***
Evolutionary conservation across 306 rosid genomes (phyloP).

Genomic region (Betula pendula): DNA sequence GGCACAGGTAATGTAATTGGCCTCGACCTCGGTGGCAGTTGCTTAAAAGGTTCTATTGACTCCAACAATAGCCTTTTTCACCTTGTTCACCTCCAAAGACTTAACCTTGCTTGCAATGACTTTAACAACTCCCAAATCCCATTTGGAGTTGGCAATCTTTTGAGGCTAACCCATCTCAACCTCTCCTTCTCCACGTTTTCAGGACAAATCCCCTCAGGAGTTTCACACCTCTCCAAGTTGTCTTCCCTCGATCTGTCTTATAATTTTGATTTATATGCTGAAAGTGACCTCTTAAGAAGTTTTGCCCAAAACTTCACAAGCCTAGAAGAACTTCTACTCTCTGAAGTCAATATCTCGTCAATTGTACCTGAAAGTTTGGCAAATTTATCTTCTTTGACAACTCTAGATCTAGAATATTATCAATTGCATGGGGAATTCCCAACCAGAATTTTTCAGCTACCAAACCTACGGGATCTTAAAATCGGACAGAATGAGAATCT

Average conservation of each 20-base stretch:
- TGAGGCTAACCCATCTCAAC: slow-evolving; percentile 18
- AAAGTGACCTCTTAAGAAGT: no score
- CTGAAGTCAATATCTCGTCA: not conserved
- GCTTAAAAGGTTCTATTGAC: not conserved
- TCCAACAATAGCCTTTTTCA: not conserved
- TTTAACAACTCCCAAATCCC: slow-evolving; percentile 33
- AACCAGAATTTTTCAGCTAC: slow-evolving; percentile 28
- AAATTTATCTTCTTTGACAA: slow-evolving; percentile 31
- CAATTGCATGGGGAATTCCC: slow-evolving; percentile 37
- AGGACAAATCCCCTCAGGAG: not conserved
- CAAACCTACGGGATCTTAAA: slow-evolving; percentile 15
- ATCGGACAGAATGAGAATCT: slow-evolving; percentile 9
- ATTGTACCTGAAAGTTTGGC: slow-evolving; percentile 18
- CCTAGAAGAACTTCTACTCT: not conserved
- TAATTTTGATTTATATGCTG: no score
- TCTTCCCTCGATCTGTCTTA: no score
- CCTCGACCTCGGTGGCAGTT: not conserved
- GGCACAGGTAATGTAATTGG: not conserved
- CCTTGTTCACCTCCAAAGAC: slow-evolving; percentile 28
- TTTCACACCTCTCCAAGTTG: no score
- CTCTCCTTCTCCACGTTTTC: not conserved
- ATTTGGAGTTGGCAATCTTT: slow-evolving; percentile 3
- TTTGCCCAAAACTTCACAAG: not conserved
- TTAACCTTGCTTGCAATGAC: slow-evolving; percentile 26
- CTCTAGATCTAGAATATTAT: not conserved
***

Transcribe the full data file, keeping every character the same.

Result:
Evolutionary conservation across 306 rosid genomes (phyloP).

Genomic region (Betula pendula): DNA sequence GGCACAGGTAATGTAATTGGCCTCGACCTCGGTGGCAGTTGCTTAAAAGGTTCTATTGACTCCAACAATAGCCTTTTTCACCTTGTTCACCTCCAAAGACTTAACCTTGCTTGCAATGACTTTAACAACTCCCAAATCCCATTTGGAGTTGGCAATCTTTTGAGGCTAACCCATCTCAACCTCTCCTTCTCCACGTTTTCAGGACAAATCCCCTCAGGAGTTTCACACCTCTCCAAGTTGTCTTCCCTCGATCTGTCTTATAATTTTGATTTATATGCTGAAAGTGACCTCTTAAGAAGTTTTGCCCAAAACTTCACAAGCCTAGAAGAACTTCTACTCTCTGAAGTCAATATCTCGTCAATTGTACCTGAAAGTTTGGCAAATTTATCTTCTTTGACAACTCTAGATCTAGAATATTATCAATTGCATGGGGAATTCCCAACCAGAATTTTTCAGCTACCAAACCTACGGGATCTTAAAATCGGACAGAATGAGAATCT

Average conservation of each 20-base stretch:
- TGAGGCTAACCCATCTCAAC: slow-evolving; percentile 18
- AAAGTGACCTCTTAAGAAGT: no score
- CTGAAGTCAATATCTCGTCA: not conserved
- GCTTAAAAGGTTCTATTGAC: not conserved
- TCCAACAATAGCCTTTTTCA: not conserved
- TTTAACAACTCCCAAATCCC: slow-evolving; percentile 33
- AACCAGAATTTTTCAGCTAC: slow-evolving; percentile 28
- AAATTTATCTTCTTTGACAA: slow-evolving; percentile 31
- CAATTGCATGGGGAATTCCC: slow-evolving; percentile 37
- AGGACAAATCCCCTCAGGAG: not conserved
- CAAACCTACGGGATCTTAAA: slow-evolving; percentile 15
- ATCGGACAGAATGAGAATCT: slow-evolving; percentile 9
- ATTGTACCTGAAAGTTTGGC: slow-evolving; percentile 18
- CCTAGAAGAACTTCTACTCT: not conserved
- TAATTTTGATTTATATGCTG: no score
- TCTTCCCTCGATCTGTCTTA: no score
- CCTCGACCTCGGTGGCAGTT: not conserved
- GGCACAGGTAATGTAATTGG: not conserved
- CCTTGTTCACCTCCAAAGAC: slow-evolving; percentile 28
- TTTCACACCTCTCCAAGTTG: no score
- CTCTCCTTCTCCACGTTTTC: not conserved
- ATTTGGAGTTGGCAATCTTT: slow-evolving; percentile 3
- TTTGCCCAAAACTTCACAAG: not conserved
- TTAACCTTGCTTGCAATGAC: slow-evolving; percentile 26
- CTCTAGATCTAGAATATTAT: not conserved